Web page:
Advances in artificial intelligence mean chatbots can automate more customer interactions than ever before. According to analyst firm Gartner, the usage of chatbots will triple through 2019 as enterprises seek to increase customer satisfaction and reduce operating costs. But not all chatbots are equal.
For businesses, chatbots (sometimes called “virtual agents” or “virtual customer assistants”) need to be smart in order to be effective. Intelligent chatbots integrate with enterprise systems and the related rules; they can parse big data and use artificial intelligence to help customers resolve issues or perform transactions, such as paying a bill or extending a subscription.
Some chatbots interact with customers to resolve issues, conduct transactions, and answer questions. The fact that these chatbots are bounded — in other words, operating within a certain context such as mortgages, utilities, or wireless — ensures they can better support the conversation.
Because of advances in AI, businesses can artificially replicate the effectiveness of their best agents, reducing customer frustration and wait times. However, it is essential to remember chatbots are still an outward facing extension of the brand, and even though they are machines and not human, customer expectations around their performance will only heighten as the technology becomes commonplace.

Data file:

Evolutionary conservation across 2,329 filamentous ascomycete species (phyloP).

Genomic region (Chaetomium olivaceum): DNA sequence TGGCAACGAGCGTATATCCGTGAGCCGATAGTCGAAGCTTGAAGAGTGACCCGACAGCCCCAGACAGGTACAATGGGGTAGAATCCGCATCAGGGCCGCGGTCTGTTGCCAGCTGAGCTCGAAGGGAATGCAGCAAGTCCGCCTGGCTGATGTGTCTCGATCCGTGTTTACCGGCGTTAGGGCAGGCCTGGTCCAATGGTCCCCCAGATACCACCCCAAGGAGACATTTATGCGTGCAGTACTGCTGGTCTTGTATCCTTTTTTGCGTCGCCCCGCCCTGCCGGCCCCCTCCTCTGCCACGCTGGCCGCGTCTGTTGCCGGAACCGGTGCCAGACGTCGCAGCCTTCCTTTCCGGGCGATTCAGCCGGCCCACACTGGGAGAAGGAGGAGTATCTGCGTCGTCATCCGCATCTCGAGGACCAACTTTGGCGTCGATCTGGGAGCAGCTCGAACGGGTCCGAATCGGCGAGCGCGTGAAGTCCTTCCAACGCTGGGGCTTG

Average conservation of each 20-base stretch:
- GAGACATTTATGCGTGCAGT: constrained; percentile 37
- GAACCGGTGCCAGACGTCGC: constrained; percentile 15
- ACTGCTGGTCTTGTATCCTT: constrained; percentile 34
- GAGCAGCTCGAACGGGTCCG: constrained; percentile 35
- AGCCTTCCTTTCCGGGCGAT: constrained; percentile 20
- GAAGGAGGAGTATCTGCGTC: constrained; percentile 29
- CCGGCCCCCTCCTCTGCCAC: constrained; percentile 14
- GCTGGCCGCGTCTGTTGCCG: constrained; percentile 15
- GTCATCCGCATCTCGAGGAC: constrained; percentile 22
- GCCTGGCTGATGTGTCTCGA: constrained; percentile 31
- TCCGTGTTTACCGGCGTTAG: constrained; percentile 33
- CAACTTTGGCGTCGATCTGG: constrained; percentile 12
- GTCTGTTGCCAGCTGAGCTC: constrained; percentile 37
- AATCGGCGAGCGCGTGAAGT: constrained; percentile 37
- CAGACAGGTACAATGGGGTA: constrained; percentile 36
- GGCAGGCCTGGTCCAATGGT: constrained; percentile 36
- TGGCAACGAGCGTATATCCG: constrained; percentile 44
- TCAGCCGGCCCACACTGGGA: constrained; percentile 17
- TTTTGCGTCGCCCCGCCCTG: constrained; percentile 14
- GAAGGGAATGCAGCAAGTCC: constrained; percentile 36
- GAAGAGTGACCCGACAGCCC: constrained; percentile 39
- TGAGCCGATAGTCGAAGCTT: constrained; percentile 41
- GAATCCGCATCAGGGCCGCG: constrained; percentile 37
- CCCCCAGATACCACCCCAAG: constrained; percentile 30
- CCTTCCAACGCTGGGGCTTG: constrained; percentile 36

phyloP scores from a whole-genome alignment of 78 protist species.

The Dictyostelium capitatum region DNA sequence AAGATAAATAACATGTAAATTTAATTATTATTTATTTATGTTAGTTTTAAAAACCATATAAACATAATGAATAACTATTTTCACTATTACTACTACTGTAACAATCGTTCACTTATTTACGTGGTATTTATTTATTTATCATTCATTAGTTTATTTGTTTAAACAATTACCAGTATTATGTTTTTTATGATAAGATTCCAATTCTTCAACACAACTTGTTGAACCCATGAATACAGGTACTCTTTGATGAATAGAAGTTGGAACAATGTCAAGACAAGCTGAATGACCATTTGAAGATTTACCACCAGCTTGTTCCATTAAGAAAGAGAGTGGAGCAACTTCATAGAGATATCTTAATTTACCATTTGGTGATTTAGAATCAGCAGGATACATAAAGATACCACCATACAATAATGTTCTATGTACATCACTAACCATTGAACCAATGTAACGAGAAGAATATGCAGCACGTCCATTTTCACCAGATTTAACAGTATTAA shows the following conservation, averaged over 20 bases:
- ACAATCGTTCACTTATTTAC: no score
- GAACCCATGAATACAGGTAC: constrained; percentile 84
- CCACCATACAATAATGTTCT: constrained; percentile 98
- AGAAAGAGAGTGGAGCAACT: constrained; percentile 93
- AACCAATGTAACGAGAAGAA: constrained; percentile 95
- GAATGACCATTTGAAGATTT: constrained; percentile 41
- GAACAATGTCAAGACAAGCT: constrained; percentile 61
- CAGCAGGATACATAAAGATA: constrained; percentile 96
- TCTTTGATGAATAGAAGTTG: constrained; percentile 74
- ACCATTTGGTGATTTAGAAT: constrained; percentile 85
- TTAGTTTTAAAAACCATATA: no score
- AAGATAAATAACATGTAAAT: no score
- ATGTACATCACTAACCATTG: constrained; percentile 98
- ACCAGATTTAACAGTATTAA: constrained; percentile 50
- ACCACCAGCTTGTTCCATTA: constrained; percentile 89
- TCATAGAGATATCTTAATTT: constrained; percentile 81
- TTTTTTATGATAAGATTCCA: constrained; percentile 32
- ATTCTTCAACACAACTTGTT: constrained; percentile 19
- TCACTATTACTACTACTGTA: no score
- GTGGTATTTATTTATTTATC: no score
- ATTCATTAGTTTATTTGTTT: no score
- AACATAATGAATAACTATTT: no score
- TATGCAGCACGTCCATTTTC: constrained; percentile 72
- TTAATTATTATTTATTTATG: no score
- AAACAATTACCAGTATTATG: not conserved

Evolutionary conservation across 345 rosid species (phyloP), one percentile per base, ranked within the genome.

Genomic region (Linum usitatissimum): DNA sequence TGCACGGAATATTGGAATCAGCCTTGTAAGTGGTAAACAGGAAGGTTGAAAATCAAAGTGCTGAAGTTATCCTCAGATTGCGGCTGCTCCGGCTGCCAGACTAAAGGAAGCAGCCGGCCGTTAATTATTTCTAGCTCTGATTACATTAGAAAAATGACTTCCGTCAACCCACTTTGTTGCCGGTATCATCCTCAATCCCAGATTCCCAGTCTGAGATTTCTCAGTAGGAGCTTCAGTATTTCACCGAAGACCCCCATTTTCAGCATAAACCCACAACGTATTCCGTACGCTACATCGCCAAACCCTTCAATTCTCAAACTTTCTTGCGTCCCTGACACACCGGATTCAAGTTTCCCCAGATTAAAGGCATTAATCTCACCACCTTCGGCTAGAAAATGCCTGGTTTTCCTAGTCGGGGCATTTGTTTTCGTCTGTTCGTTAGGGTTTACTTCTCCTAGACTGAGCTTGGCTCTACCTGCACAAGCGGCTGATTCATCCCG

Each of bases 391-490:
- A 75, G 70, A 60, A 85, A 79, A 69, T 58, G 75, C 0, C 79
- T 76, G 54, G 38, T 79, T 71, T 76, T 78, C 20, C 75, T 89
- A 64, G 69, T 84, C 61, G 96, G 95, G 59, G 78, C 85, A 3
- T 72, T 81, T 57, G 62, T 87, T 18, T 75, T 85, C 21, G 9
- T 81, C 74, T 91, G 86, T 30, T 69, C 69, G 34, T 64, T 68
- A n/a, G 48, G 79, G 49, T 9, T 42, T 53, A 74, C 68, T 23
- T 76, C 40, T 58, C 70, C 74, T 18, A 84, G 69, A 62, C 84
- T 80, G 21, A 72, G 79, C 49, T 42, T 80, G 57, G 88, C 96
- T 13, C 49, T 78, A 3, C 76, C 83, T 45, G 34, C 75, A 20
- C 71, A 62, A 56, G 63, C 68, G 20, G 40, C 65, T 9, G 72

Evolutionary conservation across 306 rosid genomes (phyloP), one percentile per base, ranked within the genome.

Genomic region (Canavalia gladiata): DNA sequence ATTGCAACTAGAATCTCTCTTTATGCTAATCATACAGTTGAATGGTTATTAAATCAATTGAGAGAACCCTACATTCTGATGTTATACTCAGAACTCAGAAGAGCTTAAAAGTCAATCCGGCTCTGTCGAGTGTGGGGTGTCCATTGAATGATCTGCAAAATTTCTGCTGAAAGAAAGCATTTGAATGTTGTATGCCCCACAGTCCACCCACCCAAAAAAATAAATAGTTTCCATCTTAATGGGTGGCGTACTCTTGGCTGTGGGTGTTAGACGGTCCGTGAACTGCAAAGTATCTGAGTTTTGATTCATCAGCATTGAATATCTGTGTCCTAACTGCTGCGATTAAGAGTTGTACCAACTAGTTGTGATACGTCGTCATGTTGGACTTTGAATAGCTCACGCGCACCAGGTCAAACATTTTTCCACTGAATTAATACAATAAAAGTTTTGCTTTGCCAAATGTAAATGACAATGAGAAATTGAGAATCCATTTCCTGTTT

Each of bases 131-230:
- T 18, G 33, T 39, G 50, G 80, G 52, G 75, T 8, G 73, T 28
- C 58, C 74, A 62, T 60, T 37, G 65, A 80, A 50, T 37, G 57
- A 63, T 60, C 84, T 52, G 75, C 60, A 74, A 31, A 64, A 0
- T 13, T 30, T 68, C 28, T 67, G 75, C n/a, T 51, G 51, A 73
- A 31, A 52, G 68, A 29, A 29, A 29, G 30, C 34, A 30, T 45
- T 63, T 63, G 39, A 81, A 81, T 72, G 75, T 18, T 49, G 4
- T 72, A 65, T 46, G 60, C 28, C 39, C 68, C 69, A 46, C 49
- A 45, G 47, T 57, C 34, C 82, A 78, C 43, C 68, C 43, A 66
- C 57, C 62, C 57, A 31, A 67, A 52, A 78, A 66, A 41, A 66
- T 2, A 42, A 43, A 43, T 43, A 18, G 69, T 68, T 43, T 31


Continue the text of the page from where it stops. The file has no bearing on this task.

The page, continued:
Chatbot deployments should be approached in a similar way as any other frontline employee.
Chatbots today and tomorrow
Intelligent chatbots can be deployed on nearly any interface: web, mobile, social, messaging app, voice response, and SMS. They operate in real time and can even predict what a customer is trying to do, offering specific help when they detect that a customer may need assistance. For example, if a customer has a bank mortgage, a chatbot can offer assistance with an understanding of the customer’s chosen product and history in mind. As we look to the future, chatbots will be deployed through augmented reality (AR), virtual reality (VR), and other emerging technologies.
Over time, chatbots will be the primary point of customer interaction. This increased self-service will mean reduced call and email volume in traditional support channels. Recently, a leading global airline created an avatar to personify their chatbot. The chatbot serves as an automated concierge, providing customers with instant, accurate answers to their questions about flight status and baggage rules. The chatbot has helped the airline reduce call and chat volume by 40 percent.
One of Canada’s largest banks introduced an intelligent chatbot as a virtual agent and saw email volume decrease by 50 percent at launch — and then experienced another 23 percent drop throughout the first year. At the same time, it reduced phone calls by 25 percent.
A major U.S. health insurance provider improved the experience for its 4 million members with an intelligent chatbot deployed as a virtual agent. With the chatbot answering 150,000 questions per month, the company is saving thousands of dollars in contact center costs by reducing calls to its staff.